I don't think this is how it was historically developed, but the quickest way to see how the series expansions fit in is by expanding out the left side of .
I was wondering... Surely, the trigonometrical functions began as mere observations about the proportions between the sides of right angled triangles. Probably people were just drawing triangles in the sand, measured the sides and dividing, noticing that similar angles gave similar quotients.
Now, how did we get to were we are today? I know you can approximate a trig. func. by its Taylor expansion, but in order to do this you first have to know the value of the function in a certain point and the value of it's derivatives.... How do know this?
I hope my question isn't to vague...
There are very old documents (tablets, etc) with incremental values that much later came to be known as values of trigonometric functions as we know them today. Many of these appear to have been useful for the engineers of the day - building things and dividing property and the like. We still do things like that.
an (educated) guess on my part, is that trigonometry arose as a way of measuring "round things", in particular, circular arcs. these, in turn, are intimately bound up with the notion of the angle between two rays. in the old days, the line joining the endpoints of a circular arc, was called a chord, and these (chords) were seen as the basic things of study for some time.
(if something is moving, or built along a circular path, chords answer the question: how far is it from here to there?). circular things are easy to construct, you only need one point of reference (the center) and one unit of measurement (the radius). when circles and lines get together, all sorts of interesting things happen, and eventually people gave names to certain sides of the triangles you could make this way.
the sine function (or "half-chord") didn't come into prominence until some time later. and the cosine even later than that, for some time the "second trig function" was the "turned sine" or versine function (versed sine). the deeper connections between orthogonality ("right-angledness") and the circle came somewhat later. the pythagorean theorem, is a very profound thing, popping up everywhere from metric spaces, to complex analysis, to number theory, and many other branches of mathematics. it says something intrinsic about the relationship of number to distance, which cuts much deeper than the simple patterns noticed in certain kinds of triangles.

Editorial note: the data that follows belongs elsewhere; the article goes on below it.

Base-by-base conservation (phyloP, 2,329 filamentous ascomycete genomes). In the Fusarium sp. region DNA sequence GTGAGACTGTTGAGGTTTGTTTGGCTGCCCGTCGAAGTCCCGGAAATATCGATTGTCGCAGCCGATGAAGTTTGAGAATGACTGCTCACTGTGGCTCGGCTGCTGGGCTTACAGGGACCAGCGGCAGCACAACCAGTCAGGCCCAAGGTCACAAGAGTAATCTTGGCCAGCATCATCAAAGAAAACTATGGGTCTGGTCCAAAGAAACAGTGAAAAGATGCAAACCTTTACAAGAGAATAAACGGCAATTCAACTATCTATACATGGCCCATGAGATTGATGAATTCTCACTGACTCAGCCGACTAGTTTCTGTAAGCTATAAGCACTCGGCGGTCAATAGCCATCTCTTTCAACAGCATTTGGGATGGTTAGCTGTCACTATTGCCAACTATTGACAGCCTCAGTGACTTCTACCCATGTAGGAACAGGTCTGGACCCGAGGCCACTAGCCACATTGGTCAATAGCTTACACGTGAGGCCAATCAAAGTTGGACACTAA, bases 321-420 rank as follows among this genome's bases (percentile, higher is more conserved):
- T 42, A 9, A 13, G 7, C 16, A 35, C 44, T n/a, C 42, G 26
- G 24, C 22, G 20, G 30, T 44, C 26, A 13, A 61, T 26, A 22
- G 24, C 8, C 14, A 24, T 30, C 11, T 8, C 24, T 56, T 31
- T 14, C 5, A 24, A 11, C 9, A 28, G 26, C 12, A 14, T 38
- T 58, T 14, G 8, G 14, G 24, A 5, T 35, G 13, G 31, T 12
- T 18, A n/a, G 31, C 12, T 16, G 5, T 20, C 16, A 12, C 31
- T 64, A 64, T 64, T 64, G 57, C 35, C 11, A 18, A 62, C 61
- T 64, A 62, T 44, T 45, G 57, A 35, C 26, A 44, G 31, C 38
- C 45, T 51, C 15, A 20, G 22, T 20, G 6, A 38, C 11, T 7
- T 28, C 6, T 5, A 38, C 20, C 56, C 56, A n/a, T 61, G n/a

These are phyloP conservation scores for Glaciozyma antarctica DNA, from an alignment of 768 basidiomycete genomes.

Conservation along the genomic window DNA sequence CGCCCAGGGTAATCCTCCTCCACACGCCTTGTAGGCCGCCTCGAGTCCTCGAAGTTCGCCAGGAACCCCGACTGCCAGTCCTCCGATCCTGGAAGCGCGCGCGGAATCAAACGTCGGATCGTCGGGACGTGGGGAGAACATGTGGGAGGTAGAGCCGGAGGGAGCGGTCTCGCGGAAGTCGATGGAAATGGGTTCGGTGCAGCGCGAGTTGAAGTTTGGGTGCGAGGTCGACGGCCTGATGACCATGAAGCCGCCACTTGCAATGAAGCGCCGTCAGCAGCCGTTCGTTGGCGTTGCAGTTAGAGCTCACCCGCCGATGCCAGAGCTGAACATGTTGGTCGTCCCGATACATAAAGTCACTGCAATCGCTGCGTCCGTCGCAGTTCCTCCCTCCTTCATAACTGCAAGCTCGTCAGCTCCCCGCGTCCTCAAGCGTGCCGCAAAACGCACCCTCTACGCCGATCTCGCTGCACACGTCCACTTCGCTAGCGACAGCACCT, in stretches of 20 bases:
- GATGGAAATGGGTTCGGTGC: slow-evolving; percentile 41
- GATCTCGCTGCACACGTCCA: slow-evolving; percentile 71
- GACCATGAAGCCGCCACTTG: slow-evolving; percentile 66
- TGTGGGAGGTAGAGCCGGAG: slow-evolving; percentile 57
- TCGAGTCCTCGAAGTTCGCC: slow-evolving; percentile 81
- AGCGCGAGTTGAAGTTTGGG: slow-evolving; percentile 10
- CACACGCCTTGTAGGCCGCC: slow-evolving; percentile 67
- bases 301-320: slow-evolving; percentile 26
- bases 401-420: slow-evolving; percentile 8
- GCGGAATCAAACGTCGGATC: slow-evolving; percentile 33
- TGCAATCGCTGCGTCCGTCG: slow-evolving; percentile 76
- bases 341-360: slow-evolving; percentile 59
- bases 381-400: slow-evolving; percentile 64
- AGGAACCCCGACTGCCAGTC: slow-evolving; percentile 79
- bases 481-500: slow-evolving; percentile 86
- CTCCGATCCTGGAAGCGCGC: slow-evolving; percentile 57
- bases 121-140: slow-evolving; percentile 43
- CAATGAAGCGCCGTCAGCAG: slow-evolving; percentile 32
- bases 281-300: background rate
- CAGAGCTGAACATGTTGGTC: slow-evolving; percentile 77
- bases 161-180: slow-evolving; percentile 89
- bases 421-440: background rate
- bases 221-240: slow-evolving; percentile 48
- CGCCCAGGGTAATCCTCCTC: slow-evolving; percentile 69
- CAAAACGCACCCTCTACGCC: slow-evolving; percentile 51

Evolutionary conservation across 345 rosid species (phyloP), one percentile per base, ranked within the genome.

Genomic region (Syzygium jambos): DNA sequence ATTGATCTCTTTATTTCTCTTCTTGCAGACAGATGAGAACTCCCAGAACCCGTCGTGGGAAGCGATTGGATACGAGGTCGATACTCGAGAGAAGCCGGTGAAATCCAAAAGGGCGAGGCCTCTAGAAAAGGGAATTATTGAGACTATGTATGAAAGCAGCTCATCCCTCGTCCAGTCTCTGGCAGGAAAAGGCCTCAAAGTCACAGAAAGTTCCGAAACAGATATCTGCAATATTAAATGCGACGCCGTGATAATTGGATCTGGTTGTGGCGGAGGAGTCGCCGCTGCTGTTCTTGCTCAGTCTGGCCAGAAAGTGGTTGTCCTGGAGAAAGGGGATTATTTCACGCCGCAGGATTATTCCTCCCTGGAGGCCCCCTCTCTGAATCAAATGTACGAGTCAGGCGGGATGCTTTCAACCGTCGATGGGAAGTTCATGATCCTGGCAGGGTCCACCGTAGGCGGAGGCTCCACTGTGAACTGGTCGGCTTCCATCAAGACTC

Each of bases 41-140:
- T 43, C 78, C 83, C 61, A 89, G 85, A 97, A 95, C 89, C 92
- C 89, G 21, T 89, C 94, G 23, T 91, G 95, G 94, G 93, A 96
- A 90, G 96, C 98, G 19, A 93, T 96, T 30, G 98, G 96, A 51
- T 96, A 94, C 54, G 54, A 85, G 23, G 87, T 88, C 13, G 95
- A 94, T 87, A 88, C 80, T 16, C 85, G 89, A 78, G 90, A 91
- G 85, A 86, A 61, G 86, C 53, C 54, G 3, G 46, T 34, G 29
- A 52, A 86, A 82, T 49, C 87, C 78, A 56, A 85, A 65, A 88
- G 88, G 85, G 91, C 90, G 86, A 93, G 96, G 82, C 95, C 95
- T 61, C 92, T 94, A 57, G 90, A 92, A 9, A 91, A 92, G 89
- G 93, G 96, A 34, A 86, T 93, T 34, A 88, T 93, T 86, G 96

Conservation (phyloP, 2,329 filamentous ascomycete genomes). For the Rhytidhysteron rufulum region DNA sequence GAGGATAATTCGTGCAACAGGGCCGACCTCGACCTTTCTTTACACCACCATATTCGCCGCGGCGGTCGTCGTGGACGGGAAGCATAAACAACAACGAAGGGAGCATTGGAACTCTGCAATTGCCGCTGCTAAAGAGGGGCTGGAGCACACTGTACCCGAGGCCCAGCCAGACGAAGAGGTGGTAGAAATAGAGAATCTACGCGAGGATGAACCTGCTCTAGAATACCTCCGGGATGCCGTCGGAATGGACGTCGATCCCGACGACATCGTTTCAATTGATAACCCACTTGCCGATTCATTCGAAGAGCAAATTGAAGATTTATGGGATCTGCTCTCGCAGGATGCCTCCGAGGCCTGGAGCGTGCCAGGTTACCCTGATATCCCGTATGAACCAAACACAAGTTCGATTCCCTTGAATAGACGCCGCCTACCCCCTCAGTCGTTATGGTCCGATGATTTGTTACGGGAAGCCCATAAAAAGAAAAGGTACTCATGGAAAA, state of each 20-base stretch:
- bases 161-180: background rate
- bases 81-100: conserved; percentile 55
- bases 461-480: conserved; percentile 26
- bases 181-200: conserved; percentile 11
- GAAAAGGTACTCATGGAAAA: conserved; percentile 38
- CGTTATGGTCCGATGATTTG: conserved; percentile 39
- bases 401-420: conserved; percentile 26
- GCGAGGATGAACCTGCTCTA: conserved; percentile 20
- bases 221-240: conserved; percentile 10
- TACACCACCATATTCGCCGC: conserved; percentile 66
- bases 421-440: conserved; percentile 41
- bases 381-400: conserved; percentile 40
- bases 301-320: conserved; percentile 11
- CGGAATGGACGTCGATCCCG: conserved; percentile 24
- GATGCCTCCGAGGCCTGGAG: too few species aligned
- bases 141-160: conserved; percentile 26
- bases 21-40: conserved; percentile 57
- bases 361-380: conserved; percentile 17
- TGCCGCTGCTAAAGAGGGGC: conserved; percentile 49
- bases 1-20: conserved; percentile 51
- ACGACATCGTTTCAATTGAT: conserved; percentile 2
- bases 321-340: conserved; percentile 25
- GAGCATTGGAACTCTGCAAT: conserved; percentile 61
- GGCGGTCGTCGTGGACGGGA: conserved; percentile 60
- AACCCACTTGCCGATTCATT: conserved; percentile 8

the earliest tabulated values for sines came at great difficulty, a mathematician could easily spend the better part of his life making a reliable table. remember, in the early days of civilization, the only reliable clock we had was the sky. early astronomy was crucial to our reckoning of time. and trigonometry did not develop as a full-blown field, but evolved over time, in fits and starts.
of course, form our current vantage point, we can form power series, and use the properties of the real numbers to show that they converge (under certain conditions). this allows us to calculate trigonometric functions with relative ease, and great precision. it is not hard to show (given a power series definition of sine and cosine) that they both satisfy the differential equation:
f + f" = 0
(just differentiate term-by-term).
it is also possible to show that any solution of that equation has the form asin(x) + bcos(x), and that specifying f(0) and f'(0) allows us to calculate f(x) for ALL x.
so to calculate the Taylor series for sine and cosine, we really only need two facts: sin(0) = 0, and cos(0) = 1, and that they both satisfy the equation f + f'' = 0.
it IS remarkable that sine and cosine both satisfy that differential equation. it's...unexpected. and it is even more remarkable that when you combine sine and cosine in the right way, you get an exponential function. such remarkable facts often lend a sense of the mystical to mathematics.